Facebook’ biggest challenge however and potentially its most lucrative opportunity, a chance to topple Google as the king of search. Will that ever happen?
Social Media for some small businesses especially with small budgets struggle in todays market, well we may have found the answer, Social Outbreak.
This new program is aimed at any business who firstly would love a customized page on Facebook, Twitter or Youtube, and secondly they can do this at a fraction of the price most company’s charge to look after social media channels for you.
Content, this is most peoples worry, not a problem, feeds are available in different catogories for you to use so your facebook & twitter pages are kept up to date with fresh content. A user friendly admin panel gets you up and running with very little effort and should you get a problem, live help is available, all this for $100 a month.
Members get videos, webinars and a bag full of goodies to promote your new pages, you can even earn a few dollars by recommending it to your friends.
Is the revolution beginning? Check it out or Join Today and start getting seen on the biggest networks online.
Canada’s internet economy is expected to grow by 7.4 per cent a year through 2016, better than the country’s overall GDP but still lagging many global peers, according to a new study commissioned by Google. Full Story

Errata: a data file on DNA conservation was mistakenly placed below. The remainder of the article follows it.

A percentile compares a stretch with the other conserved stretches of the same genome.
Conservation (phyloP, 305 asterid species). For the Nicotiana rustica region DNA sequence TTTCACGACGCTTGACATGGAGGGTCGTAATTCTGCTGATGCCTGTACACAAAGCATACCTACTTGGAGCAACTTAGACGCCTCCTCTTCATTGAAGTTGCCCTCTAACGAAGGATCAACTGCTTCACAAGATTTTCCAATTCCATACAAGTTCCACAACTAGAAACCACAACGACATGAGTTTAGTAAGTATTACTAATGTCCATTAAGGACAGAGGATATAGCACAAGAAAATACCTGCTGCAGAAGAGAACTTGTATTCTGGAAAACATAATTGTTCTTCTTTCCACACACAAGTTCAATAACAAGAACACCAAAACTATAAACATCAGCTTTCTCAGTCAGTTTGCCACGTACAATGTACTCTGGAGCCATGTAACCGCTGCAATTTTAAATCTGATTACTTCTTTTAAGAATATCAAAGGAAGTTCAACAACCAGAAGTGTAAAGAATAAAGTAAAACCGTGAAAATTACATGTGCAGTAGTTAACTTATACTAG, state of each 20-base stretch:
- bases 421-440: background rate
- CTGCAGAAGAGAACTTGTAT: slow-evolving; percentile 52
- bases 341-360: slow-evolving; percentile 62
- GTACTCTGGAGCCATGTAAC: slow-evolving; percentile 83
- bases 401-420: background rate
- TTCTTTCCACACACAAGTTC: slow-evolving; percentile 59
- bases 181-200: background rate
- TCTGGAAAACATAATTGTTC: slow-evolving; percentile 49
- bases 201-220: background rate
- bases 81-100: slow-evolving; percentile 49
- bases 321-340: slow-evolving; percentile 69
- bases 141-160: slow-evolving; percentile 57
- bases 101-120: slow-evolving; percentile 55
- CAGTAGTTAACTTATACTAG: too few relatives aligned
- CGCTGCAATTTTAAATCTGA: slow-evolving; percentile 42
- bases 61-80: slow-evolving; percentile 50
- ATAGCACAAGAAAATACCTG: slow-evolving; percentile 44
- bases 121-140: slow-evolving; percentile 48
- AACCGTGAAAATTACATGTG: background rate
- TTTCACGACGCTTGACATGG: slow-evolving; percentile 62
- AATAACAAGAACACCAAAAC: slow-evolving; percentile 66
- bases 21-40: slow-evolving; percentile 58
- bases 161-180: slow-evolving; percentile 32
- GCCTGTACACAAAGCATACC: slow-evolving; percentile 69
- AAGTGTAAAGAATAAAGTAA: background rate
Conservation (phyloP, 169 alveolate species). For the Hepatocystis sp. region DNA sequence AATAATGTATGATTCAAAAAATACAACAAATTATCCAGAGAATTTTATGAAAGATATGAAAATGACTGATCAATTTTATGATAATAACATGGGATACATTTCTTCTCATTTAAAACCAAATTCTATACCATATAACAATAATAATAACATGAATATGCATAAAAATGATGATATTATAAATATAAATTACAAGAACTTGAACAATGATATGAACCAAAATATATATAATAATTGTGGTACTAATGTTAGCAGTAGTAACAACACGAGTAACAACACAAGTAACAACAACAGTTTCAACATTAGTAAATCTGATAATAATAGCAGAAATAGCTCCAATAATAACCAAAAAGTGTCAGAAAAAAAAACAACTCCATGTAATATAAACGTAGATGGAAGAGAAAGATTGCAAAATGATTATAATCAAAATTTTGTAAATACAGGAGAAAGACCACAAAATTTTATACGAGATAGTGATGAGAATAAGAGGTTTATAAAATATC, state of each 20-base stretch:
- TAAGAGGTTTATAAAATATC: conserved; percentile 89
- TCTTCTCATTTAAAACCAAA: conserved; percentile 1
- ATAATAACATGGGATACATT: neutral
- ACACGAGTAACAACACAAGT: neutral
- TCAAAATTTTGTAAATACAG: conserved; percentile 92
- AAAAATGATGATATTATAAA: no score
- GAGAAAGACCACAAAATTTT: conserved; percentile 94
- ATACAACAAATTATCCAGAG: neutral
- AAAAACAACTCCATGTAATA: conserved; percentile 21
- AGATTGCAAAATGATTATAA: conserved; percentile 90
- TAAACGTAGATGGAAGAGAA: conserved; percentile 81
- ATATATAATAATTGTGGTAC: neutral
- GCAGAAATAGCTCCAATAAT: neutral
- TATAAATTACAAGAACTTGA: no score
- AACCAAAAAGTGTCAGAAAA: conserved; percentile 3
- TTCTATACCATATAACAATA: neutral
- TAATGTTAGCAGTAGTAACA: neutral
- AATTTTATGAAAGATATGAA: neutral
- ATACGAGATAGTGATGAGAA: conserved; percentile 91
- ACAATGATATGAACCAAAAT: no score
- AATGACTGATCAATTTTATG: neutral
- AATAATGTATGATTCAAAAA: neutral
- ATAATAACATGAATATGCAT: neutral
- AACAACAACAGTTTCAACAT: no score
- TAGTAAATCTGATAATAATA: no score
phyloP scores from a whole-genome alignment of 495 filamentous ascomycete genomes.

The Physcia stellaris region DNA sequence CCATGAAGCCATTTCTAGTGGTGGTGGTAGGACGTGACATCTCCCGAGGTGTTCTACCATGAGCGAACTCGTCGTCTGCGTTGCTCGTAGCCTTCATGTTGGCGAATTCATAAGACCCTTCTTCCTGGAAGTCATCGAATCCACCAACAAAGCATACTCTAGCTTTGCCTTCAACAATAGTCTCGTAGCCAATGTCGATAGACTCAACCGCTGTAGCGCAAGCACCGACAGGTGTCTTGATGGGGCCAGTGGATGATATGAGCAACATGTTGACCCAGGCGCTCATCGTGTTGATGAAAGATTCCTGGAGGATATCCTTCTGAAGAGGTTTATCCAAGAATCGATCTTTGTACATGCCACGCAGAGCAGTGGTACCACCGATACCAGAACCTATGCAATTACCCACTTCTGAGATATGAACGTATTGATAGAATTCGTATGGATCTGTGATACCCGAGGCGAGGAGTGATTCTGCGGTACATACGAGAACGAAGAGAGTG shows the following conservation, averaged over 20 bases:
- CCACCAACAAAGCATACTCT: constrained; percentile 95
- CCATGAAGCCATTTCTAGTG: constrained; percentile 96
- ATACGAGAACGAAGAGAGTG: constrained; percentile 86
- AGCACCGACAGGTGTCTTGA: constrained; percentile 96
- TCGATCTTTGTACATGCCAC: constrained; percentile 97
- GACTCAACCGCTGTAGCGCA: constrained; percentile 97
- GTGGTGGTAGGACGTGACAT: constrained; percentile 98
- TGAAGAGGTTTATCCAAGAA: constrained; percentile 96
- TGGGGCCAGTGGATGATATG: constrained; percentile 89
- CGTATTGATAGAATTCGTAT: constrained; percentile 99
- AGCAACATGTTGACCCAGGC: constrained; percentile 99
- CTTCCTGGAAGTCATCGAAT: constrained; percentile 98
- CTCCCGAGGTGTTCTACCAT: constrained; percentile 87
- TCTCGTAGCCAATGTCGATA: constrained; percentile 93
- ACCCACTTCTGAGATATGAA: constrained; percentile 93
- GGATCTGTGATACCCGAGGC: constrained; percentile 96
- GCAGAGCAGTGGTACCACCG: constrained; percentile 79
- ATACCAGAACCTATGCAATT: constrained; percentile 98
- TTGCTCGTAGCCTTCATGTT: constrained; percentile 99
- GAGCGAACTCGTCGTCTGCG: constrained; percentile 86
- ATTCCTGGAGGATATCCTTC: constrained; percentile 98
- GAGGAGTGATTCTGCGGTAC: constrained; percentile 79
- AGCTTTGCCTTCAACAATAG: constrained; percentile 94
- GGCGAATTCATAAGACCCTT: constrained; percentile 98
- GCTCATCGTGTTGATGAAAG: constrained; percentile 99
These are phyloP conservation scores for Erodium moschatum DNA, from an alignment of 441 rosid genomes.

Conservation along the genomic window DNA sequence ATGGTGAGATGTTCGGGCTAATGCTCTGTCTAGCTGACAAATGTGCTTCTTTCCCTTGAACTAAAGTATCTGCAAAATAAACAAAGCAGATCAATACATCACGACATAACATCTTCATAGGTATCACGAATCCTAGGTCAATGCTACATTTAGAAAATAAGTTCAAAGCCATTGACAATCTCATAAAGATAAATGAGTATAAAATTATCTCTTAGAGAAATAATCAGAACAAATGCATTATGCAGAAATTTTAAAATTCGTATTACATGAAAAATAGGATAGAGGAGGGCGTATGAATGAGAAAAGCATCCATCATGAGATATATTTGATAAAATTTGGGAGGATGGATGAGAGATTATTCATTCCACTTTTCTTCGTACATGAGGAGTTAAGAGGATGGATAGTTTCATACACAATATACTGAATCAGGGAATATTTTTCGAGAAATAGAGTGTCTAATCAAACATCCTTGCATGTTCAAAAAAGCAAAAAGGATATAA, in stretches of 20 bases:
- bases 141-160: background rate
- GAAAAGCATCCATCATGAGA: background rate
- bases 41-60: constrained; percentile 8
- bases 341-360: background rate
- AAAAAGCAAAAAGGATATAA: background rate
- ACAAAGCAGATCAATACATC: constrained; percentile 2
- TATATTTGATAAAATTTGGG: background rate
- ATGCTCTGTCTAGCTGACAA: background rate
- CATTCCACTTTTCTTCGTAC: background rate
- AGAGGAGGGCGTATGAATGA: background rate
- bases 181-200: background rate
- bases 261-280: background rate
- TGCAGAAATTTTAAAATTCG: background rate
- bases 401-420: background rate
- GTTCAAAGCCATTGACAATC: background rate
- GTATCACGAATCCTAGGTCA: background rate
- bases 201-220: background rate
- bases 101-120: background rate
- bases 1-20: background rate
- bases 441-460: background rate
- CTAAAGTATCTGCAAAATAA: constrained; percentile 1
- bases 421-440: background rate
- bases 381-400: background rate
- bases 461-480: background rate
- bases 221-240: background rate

Often times, you’ll read blogs, reviews, forum posts and editorials about the search engines. Almost in every instance that there is a complaint, the perpetrator is none other than the big guy on campus, Google. The company is no stranger to scrutiny being that it is the search engine with the largest index, and what they feel they can’t develop in house, they search for, and obtain the technology to meeet their ends.
They’ve purchased Youtube, Motorolla, and a slew of other companies in order to meet their goals. But the top skill set that the company is known for of course, is search. The company has been around for nearly 20 years now and what started off as a simple exercise to build an index, has grown into a multi-billion dollar empire. With the real juice behind the company being their famous search algorithm, techs, SEO professionals, even black hat practitioners have tried to work out just what it is that makes it tick. In the end, Google isn’t talking, and we can all just speculate on how close, or far, we are from ‘solving’ it.
It wouldn’t surprise me if even the techs who work on the algorithm itself, don’t entirely know how it all works. Google is famous for saying that the actual search mechanism is comprised of hundreds of different ranking factors. Ranging from content, quality of content, quality of the site, off site factors etc. There’s no telling just what it is exactly that’s a part of that machination, but there is however a small secret, shared amongst the search industry elite. It’s a simple phrase, and it’s a technique that none truly share; those who know, know. It’s short, simple, cryptic, and while only a handful, born with the search industry on the web truly know the loops and kinks in the algorithm, they’re not talking either. If you should happen to find yourself in the company of one such individual, pay very close attention, as you may, and will, still miss it. I know I have.